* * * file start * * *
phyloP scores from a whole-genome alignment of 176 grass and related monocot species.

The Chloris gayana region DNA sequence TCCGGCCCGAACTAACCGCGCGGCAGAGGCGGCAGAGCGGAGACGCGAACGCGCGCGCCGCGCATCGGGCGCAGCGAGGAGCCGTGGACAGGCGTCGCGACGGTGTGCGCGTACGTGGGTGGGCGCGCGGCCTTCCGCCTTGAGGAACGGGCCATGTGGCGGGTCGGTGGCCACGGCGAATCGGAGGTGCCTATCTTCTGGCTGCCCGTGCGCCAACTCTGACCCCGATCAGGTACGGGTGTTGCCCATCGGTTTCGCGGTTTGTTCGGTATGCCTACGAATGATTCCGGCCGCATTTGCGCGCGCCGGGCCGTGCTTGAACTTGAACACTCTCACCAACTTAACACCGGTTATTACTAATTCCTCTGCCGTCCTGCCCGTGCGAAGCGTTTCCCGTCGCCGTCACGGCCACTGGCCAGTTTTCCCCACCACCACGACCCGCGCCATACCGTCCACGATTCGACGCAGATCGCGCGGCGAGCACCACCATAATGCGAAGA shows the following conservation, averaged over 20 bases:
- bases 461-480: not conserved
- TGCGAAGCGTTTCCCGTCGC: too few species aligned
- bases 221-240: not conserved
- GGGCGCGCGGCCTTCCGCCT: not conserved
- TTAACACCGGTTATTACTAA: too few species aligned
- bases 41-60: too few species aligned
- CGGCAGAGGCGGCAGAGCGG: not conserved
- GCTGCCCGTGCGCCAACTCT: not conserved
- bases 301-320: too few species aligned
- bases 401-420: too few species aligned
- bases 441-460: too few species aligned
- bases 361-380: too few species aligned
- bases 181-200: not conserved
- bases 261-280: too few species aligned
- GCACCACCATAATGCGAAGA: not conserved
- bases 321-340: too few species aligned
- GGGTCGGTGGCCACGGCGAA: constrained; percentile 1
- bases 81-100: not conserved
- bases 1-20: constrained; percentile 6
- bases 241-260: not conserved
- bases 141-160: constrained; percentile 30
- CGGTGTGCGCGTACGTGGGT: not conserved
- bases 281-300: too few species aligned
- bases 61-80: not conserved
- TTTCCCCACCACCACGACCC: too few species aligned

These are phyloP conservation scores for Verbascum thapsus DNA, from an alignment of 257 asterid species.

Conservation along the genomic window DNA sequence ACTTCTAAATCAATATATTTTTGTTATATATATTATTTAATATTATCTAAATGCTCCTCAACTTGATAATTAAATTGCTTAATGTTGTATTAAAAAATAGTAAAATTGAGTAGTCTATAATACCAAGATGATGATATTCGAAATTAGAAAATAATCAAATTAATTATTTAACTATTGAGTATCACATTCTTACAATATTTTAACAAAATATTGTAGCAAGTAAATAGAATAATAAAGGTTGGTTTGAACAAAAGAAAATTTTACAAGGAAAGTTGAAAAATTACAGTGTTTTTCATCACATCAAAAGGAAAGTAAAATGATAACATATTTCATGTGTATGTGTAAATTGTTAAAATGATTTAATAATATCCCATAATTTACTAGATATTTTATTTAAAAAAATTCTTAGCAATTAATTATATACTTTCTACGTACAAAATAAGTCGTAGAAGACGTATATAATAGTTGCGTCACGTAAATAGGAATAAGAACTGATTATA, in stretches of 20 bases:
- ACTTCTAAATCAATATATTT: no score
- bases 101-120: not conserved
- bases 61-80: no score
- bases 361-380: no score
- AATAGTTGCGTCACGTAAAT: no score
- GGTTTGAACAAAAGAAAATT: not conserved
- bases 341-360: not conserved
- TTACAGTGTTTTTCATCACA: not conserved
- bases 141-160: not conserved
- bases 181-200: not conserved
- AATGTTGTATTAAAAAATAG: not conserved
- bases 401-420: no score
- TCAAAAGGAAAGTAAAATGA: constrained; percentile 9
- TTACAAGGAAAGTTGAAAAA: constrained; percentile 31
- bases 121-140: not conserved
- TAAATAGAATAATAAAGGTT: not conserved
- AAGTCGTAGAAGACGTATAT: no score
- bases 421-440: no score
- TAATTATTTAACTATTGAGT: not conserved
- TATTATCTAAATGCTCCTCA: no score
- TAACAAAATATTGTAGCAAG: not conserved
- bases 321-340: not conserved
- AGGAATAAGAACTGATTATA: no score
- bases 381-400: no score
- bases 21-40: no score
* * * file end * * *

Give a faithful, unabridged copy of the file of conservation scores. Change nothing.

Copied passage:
phyloP scores from a whole-genome alignment of 176 grass and related monocot species.

The Chloris gayana region DNA sequence TCCGGCCCGAACTAACCGCGCGGCAGAGGCGGCAGAGCGGAGACGCGAACGCGCGCGCCGCGCATCGGGCGCAGCGAGGAGCCGTGGACAGGCGTCGCGACGGTGTGCGCGTACGTGGGTGGGCGCGCGGCCTTCCGCCTTGAGGAACGGGCCATGTGGCGGGTCGGTGGCCACGGCGAATCGGAGGTGCCTATCTTCTGGCTGCCCGTGCGCCAACTCTGACCCCGATCAGGTACGGGTGTTGCCCATCGGTTTCGCGGTTTGTTCGGTATGCCTACGAATGATTCCGGCCGCATTTGCGCGCGCCGGGCCGTGCTTGAACTTGAACACTCTCACCAACTTAACACCGGTTATTACTAATTCCTCTGCCGTCCTGCCCGTGCGAAGCGTTTCCCGTCGCCGTCACGGCCACTGGCCAGTTTTCCCCACCACCACGACCCGCGCCATACCGTCCACGATTCGACGCAGATCGCGCGGCGAGCACCACCATAATGCGAAGA shows the following conservation, averaged over 20 bases:
- bases 461-480: not conserved
- TGCGAAGCGTTTCCCGTCGC: too few species aligned
- bases 221-240: not conserved
- GGGCGCGCGGCCTTCCGCCT: not conserved
- TTAACACCGGTTATTACTAA: too few species aligned
- bases 41-60: too few species aligned
- CGGCAGAGGCGGCAGAGCGG: not conserved
- GCTGCCCGTGCGCCAACTCT: not conserved
- bases 301-320: too few species aligned
- bases 401-420: too few species aligned
- bases 441-460: too few species aligned
- bases 361-380: too few species aligned
- bases 181-200: not conserved
- bases 261-280: too few species aligned
- GCACCACCATAATGCGAAGA: not conserved
- bases 321-340: too few species aligned
- GGGTCGGTGGCCACGGCGAA: constrained; percentile 1
- bases 81-100: not conserved
- bases 1-20: constrained; percentile 6
- bases 241-260: not conserved
- bases 141-160: constrained; percentile 30
- CGGTGTGCGCGTACGTGGGT: not conserved
- bases 281-300: too few species aligned
- bases 61-80: not conserved
- TTTCCCCACCACCACGACCC: too few species aligned

These are phyloP conservation scores for Verbascum thapsus DNA, from an alignment of 257 asterid species.

Conservation along the genomic window DNA sequence ACTTCTAAATCAATATATTTTTGTTATATATATTATTTAATATTATCTAAATGCTCCTCAACTTGATAATTAAATTGCTTAATGTTGTATTAAAAAATAGTAAAATTGAGTAGTCTATAATACCAAGATGATGATATTCGAAATTAGAAAATAATCAAATTAATTATTTAACTATTGAGTATCACATTCTTACAATATTTTAACAAAATATTGTAGCAAGTAAATAGAATAATAAAGGTTGGTTTGAACAAAAGAAAATTTTACAAGGAAAGTTGAAAAATTACAGTGTTTTTCATCACATCAAAAGGAAAGTAAAATGATAACATATTTCATGTGTATGTGTAAATTGTTAAAATGATTTAATAATATCCCATAATTTACTAGATATTTTATTTAAAAAAATTCTTAGCAATTAATTATATACTTTCTACGTACAAAATAAGTCGTAGAAGACGTATATAATAGTTGCGTCACGTAAATAGGAATAAGAACTGATTATA, in stretches of 20 bases:
- ACTTCTAAATCAATATATTT: no score
- bases 101-120: not conserved
- bases 61-80: no score
- bases 361-380: no score
- AATAGTTGCGTCACGTAAAT: no score
- GGTTTGAACAAAAGAAAATT: not conserved
- bases 341-360: not conserved
- TTACAGTGTTTTTCATCACA: not conserved
- bases 141-160: not conserved
- bases 181-200: not conserved
- AATGTTGTATTAAAAAATAG: not conserved
- bases 401-420: no score
- TCAAAAGGAAAGTAAAATGA: constrained; percentile 9
- TTACAAGGAAAGTTGAAAAA: constrained; percentile 31
- bases 121-140: not conserved
- TAAATAGAATAATAAAGGTT: not conserved
- AAGTCGTAGAAGACGTATAT: no score
- bases 421-440: no score
- TAATTATTTAACTATTGAGT: not conserved
- TATTATCTAAATGCTCCTCA: no score
- TAACAAAATATTGTAGCAAG: not conserved
- bases 321-340: not conserved
- AGGAATAAGAACTGATTATA: no score
- bases 381-400: no score
- bases 21-40: no score